The Digitization of Health Information: Why Primary Care Is At A Moneyball Moment

Jaan Sidorov

Posted 1/17/11 on Disease Management Care Blog

In a yesterday’s post, the Disease Management Care Blog used Edie Weiner’s video presentation on digitization and commoditization to launch into its own version of health care futurism.  While it struggled with notions of “opportunity costs,” it concluded that a) highly evolved patient data bases, b) biometric monitoring systems, c) artifical intelligence-based decision support and d) growing consumer acceptance of informatics will make the need for many traditional outpatient visits obsolete.

Thanks to inspiration from the movie Moneyball, the DMCB explains why.  The movie chronicles the decision of the Oakland A’s General Manager (or “GM” played by Brad Pitt) to apply a more scientific approach to recruiting players. Eschewing the largely subjective evaluation process used by his veteran scouts, the GM decides to focus on a few key player statistics.  As a result, he recruits players with high “on base” metrics and comparatively low salary demands. Success follows, and not only does he build a championship team, but he is offered a job with the legendary Red Sox. There is a telling scene filmed at Fenway Park in which the Sox owner salutes the new revolutionary approach to baseball by giving a small soliloquy on the merits of adapting or dying. Building a winning team is no longer a highly tailored and subjective approach to individual players, but data, information and insights.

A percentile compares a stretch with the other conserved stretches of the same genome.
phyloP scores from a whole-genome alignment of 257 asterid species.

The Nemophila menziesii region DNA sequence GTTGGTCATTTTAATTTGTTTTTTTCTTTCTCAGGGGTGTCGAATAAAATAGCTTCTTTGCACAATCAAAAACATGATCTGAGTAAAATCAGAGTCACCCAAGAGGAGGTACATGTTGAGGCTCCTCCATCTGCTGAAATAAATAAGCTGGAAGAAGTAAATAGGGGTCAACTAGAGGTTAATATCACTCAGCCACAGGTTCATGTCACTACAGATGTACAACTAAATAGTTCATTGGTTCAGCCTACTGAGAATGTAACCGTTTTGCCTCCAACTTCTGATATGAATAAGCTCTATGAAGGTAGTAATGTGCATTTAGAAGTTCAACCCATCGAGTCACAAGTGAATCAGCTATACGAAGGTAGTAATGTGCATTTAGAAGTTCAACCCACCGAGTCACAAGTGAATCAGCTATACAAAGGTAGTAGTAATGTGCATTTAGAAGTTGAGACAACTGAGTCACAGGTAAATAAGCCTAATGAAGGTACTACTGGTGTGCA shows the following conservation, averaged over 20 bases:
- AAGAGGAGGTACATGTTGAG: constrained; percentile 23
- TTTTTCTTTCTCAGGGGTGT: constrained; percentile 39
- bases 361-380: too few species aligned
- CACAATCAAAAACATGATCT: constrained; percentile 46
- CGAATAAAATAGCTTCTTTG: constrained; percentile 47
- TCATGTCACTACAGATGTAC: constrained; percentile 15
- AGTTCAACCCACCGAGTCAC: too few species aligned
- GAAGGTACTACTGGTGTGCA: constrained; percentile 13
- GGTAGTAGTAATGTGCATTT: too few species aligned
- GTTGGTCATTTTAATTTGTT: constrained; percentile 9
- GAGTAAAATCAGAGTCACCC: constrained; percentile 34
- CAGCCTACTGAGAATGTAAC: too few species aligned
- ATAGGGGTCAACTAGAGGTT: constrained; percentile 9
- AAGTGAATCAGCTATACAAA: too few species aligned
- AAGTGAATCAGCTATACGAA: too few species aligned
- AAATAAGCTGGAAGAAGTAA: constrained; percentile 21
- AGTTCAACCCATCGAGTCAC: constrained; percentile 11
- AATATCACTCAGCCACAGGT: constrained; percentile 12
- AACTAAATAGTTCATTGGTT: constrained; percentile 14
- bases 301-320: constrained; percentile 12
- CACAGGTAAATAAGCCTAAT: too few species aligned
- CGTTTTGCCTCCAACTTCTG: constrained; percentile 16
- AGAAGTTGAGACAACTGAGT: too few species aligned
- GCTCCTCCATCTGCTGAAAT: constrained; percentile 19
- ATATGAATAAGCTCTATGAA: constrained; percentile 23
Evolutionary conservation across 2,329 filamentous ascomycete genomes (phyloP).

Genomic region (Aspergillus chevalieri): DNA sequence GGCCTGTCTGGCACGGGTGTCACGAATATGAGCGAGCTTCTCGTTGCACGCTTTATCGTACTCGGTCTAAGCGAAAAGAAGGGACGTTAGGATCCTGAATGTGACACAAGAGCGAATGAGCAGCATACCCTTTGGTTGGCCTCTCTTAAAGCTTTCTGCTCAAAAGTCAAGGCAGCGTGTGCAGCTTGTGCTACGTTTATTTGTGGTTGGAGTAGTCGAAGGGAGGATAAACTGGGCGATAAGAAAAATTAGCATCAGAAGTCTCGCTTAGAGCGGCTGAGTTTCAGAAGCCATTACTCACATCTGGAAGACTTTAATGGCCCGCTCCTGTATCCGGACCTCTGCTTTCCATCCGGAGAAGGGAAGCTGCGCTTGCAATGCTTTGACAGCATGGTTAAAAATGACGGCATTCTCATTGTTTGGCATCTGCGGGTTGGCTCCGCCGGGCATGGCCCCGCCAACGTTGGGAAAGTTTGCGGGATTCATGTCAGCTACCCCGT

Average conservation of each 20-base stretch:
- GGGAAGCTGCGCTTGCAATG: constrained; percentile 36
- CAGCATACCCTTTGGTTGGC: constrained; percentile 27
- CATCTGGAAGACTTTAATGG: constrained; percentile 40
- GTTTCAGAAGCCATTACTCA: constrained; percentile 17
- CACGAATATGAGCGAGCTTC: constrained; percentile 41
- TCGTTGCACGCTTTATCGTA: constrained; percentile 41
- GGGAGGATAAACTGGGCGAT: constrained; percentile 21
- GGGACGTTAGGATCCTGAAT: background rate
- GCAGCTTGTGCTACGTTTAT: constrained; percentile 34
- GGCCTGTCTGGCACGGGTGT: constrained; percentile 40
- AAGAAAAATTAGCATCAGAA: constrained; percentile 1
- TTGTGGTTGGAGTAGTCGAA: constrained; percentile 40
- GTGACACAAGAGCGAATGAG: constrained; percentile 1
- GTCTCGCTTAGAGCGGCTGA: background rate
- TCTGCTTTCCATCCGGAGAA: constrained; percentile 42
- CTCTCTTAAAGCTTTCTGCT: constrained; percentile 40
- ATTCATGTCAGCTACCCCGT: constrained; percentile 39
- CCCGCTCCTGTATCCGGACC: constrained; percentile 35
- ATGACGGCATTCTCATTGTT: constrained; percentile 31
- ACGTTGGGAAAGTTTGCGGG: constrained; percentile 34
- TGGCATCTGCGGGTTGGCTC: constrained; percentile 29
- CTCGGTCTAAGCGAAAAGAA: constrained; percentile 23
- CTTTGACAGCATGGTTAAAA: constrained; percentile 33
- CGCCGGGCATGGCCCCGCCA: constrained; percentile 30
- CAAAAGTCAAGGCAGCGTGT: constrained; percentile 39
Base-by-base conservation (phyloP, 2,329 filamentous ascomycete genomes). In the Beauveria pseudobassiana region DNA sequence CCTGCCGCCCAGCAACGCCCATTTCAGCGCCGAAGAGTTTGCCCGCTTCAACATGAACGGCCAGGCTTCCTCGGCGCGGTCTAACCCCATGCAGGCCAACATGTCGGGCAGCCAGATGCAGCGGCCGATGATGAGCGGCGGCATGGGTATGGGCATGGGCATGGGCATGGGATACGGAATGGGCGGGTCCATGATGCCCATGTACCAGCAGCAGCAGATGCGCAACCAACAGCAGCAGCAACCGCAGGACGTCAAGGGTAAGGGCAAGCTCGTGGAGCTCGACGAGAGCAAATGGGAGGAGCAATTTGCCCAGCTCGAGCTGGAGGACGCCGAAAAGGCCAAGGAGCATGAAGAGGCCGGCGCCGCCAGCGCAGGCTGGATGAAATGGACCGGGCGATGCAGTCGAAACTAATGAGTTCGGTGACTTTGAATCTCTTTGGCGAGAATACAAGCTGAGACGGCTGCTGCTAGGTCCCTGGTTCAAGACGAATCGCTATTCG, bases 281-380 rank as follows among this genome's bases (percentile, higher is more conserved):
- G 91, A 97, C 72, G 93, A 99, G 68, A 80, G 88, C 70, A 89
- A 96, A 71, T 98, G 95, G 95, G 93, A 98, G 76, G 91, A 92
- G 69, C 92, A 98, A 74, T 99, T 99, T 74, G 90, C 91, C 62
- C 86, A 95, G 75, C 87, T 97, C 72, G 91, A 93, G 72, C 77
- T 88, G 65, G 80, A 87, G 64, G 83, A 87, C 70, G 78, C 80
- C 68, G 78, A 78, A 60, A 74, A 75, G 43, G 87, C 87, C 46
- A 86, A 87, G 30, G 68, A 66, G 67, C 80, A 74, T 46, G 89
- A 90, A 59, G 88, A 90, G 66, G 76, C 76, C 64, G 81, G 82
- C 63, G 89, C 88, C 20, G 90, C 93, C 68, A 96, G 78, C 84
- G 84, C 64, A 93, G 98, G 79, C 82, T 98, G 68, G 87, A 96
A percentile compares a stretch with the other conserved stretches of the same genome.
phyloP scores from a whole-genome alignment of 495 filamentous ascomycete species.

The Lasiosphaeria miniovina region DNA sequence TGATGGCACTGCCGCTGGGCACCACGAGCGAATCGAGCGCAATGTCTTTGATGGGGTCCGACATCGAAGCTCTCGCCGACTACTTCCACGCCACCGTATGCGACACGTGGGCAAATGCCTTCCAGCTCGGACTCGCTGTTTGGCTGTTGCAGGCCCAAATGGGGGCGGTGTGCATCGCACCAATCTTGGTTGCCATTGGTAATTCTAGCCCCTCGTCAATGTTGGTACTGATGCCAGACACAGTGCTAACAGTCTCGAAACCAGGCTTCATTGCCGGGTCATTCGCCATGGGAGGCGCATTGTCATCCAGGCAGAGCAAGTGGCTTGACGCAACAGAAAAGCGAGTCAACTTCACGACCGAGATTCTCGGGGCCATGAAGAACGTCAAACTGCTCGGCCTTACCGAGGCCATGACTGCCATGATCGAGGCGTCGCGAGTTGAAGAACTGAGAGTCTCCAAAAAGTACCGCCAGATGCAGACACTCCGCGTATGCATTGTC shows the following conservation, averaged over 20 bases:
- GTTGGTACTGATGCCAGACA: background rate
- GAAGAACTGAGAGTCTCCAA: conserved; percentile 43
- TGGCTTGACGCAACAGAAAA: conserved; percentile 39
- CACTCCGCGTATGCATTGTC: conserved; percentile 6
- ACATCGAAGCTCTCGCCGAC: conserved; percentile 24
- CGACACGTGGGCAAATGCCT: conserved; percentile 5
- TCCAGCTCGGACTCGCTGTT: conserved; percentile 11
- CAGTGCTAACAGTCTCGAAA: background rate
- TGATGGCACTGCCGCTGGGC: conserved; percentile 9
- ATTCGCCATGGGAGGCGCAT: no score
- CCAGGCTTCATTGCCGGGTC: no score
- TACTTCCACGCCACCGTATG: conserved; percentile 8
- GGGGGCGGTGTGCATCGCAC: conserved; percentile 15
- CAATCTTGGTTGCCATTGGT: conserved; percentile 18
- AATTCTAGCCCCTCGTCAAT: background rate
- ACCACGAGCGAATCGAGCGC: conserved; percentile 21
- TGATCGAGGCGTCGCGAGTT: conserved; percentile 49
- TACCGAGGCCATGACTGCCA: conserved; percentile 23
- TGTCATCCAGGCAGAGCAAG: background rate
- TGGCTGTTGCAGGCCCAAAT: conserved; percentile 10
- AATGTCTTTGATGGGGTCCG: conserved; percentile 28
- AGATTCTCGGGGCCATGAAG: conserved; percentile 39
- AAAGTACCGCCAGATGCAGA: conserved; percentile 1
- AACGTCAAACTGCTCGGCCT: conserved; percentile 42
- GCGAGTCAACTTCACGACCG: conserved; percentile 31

Lesson learned.

Continue reading “The Digitization of Health Information: Why Primary Care Is At A Moneyball Moment”

Digitizing Human Beings

Eric Topol

First posted on The Health Care Blog on 12/26/2011

Our day-to-day lives were reformatted when the consumer mobile wireless device era, beyond cell phones, was ushered in by iPods in 2001 and followed in short order by Blackberries, smartphones, e-readers, and tablets. Nurturing our peripatetic existence, we could immediately and virtually anywhere download music, books, videos, periodical, games and movies. Television is soon to follow. But these forms of digital communication and entertainment are a far cry from digitizing people.

This decade will be marked by the intersection of the digital world with the medical cocoon, which until now have been largely circulating in separate orbits. The remarkable digital infrastructure that has been built—which includes broadband Internet, cloud and supercomputing, pluripotent mobile devices and social networking― is ripe to provide the framework for a most extraordinary upgrade and rebooting of medicine.

Continue reading “Digitizing Human Beings”